How Quercetin Benefits Your Health

When it comes to nutrition, it’s easy to get lost in the scientific jargon—especially when you’re researching specific nutritional elements. Like learning about a particular micronutrient, taking an in-depth look at metabolism, or in this case diving deep into quercetin.

Whether you’ve heard of quercetin before or your research has led you down this molecular rabbit hole, don’t worry. We’ll break it down in a straightforward, easily digestible way. You’ll discover what quercetin is, the role it plays in your body, and how to get plenty in your diet.

What is Quercetin?

Quercetin is a flavonol, a sub-category of flavonoids, and a polyphenolic molecule found in plants. In other words, it’s a molecule found in many fruits and vegetables you regularly eat.

Many flavonoids are antioxidants, and quercetin is no different. In your body, antioxidants help to break down free radicals—a harmful molecule that can negatively impact your health. Though the exact benefits of quercetin are still being researched, scientists have linked it to a number of incredible health outcomes.

Health Benefits of Quercetin

As mentioned, quercetin is an antioxidant that helps break down substances that may be harmful to your body. That’s sounds nice, but what are it’s real benefits for the body?

Quercetin’s antioxidant power supports cardiovascular health and aids a normal inflammatory response throughout your body. It’s also thought to support your body’s response to allergy symptoms.

Additionally, quercetin is thought to offer your cells some protection from the dangers of cigarette smoke and air pollution.

Quercetin also plays a role in cell signaling, an efficient form of communication between and within your cells. It helps create signaling pathways that respond and adapt to your internal and external environment. These pathways are essential to assist many cellular functions to help maintain and promote your health. When cell-signaling pathways are working well, your body runs smoothly.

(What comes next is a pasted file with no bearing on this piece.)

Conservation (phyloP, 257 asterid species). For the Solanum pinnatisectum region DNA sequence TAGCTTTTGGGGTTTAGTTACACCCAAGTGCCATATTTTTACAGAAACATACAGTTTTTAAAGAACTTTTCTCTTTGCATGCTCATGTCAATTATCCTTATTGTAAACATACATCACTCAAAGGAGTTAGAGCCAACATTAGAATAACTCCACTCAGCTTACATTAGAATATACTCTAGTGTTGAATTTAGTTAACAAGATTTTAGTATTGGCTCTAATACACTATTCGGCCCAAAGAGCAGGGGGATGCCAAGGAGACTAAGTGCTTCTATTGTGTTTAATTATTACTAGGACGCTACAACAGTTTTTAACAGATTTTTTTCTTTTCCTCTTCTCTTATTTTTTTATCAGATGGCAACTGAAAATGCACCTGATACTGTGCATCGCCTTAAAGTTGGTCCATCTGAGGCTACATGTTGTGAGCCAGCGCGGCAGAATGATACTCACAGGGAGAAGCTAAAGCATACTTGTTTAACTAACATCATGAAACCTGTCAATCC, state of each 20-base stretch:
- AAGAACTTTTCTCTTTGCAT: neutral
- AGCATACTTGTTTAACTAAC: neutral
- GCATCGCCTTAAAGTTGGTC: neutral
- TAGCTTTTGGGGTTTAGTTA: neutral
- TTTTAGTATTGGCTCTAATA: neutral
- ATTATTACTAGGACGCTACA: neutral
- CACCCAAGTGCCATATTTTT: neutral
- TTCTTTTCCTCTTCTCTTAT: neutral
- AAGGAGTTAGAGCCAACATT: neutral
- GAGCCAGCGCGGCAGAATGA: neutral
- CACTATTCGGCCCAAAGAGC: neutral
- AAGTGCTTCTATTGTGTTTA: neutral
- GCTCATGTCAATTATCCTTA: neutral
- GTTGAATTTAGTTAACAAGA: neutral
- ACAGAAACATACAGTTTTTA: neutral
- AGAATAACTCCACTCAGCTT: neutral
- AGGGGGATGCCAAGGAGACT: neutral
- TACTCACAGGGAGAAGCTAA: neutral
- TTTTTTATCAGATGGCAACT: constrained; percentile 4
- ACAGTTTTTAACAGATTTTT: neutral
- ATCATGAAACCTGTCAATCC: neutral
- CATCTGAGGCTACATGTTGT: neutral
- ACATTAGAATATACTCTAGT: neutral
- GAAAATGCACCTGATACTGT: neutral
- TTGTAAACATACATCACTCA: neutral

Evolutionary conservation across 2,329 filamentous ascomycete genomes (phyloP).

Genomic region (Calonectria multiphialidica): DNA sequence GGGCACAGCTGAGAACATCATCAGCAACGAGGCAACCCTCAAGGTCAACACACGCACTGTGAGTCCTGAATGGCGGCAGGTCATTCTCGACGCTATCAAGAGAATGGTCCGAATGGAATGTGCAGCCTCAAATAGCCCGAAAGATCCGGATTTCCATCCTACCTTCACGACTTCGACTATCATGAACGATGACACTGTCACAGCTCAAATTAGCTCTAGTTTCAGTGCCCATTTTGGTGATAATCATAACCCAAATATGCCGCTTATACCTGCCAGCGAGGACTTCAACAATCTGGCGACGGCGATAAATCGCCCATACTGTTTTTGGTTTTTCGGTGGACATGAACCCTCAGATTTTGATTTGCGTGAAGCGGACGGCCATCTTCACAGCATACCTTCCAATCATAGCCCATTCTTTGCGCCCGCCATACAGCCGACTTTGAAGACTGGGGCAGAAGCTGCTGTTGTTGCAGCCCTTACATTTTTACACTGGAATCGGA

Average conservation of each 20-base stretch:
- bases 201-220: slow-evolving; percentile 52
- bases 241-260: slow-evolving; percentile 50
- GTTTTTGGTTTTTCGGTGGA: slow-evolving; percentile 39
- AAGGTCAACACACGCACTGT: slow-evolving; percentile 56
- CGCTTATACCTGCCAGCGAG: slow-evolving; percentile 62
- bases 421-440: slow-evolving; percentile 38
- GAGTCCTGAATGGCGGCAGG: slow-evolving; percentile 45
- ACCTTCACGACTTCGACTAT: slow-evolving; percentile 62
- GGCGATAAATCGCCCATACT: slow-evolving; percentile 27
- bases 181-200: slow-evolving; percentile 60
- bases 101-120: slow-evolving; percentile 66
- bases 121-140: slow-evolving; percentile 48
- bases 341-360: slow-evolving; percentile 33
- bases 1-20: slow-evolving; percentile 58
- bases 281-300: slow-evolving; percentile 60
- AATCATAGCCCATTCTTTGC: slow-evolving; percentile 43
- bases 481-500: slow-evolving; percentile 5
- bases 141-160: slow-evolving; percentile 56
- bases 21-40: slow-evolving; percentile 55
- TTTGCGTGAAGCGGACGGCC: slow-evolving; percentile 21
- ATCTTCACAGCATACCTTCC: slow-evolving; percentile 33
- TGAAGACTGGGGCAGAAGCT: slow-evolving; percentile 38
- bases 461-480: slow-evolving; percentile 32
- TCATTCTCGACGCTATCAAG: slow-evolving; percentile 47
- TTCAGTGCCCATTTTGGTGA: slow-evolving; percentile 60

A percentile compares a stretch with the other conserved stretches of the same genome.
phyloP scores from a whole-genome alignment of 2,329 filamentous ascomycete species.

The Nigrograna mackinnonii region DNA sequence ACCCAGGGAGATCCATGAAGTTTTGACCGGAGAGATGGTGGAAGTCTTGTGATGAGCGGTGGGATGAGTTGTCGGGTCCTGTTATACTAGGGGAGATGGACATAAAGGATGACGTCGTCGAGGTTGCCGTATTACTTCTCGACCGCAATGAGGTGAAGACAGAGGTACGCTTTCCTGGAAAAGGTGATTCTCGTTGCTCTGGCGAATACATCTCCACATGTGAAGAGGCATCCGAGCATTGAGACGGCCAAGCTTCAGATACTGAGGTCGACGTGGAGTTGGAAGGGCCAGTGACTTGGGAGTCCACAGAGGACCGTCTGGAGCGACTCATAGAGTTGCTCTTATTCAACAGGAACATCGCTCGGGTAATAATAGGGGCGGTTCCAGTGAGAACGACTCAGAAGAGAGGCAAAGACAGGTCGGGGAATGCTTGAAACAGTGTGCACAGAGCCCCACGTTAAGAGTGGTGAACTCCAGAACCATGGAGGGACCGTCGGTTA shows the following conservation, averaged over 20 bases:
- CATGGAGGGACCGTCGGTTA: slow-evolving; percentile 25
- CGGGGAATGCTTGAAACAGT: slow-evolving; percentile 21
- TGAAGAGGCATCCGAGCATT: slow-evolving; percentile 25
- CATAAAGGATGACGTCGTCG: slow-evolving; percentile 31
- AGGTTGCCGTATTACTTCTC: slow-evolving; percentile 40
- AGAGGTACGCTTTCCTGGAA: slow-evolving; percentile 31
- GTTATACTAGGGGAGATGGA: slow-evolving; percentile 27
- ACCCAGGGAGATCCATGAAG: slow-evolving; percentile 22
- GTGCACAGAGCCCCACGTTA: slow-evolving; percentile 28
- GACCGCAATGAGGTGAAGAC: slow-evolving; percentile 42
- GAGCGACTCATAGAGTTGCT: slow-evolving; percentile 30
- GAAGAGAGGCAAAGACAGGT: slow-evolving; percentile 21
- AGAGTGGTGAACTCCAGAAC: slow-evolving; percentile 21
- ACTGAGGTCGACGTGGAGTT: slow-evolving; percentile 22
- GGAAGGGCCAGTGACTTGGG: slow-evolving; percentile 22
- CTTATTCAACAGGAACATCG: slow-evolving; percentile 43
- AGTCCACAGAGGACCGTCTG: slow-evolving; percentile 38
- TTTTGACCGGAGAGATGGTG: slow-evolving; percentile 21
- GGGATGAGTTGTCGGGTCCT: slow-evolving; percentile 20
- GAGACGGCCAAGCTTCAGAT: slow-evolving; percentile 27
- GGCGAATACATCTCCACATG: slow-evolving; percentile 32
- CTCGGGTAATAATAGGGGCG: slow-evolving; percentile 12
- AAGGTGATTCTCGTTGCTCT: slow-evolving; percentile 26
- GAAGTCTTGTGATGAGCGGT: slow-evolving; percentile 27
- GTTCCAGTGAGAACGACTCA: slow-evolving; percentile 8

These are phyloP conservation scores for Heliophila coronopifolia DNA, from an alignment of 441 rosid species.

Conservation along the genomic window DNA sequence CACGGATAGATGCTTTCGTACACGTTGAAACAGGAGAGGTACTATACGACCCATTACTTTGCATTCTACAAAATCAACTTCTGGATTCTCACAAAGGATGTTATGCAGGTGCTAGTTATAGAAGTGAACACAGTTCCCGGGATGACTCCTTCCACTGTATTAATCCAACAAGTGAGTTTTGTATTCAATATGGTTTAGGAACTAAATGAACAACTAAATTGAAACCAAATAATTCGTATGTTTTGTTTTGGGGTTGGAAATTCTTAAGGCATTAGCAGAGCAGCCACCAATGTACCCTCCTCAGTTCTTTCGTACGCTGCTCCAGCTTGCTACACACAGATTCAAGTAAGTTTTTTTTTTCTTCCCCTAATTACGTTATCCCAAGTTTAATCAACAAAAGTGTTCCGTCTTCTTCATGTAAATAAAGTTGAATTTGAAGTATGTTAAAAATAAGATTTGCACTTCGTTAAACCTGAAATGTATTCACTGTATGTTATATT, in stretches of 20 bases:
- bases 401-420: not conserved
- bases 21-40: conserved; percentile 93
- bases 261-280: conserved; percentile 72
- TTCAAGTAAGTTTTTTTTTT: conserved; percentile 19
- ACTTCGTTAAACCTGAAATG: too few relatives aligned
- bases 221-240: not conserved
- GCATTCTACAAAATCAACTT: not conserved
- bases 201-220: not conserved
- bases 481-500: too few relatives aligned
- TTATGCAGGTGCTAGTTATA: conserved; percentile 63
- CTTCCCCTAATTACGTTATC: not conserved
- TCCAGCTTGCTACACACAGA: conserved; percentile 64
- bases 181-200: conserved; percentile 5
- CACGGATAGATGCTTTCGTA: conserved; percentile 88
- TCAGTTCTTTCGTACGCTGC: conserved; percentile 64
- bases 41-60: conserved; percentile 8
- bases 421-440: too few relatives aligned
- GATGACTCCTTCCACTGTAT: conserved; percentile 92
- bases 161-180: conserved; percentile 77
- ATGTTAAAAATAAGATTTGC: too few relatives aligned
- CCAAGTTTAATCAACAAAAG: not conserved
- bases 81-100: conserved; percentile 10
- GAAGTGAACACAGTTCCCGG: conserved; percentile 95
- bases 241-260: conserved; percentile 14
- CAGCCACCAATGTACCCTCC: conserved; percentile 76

Other effects of quercetin are somewhat difficult to pin down. This is mainly because it’s quickly metabolized. Meaning, when quercetin enters your body, it’s broken up quite fast. So the cellular benefits seen in test-tube studies (in vitro) are not as easily observed in human studies (in vivo). This doesn’t necessarily mean the effects do not carry over, simply that more research is needed to confirm the in vitro benefits observed.

From Fresh Fruit to Supplements: Fitting Quercetin into Your Diet

Quercetin is the most common flavonoid found in a wide variety of fruits and vegetables. Most people consume an estimated 100 mg of quercetin daily by eating a well-balanced diet. But by focusing on quercetin-rich foods, you can easily bring this up.

You’ve got lots of options to increase your daily quercetin intake. Red onions, broccoli, peppers, and capers are all quercetin-filled foods easily found at any grocery store and delicious ingredients in many recipes. If you’re looking to get your quercetin from fruit, apples, grapes and berries are all tasty choices. And you don’t have to limit it to foods—wine and tea both contain quercetin as well.

Your body doesn’t synthesize quercetin, so all your intake needs to come from your diet or a supplement. Quercetin supplements, available as capsules or powder, usually contain about 500 mg per dose—five times the average daily intake. While quercetin supplements are generally thought to be safe, it’s best to consult with your doctor to discuss any medication interactions before adding a supplement to your diet.

The more you know, the better your body feels. And quercetin is a great and easy way to enhance your diet for better health.

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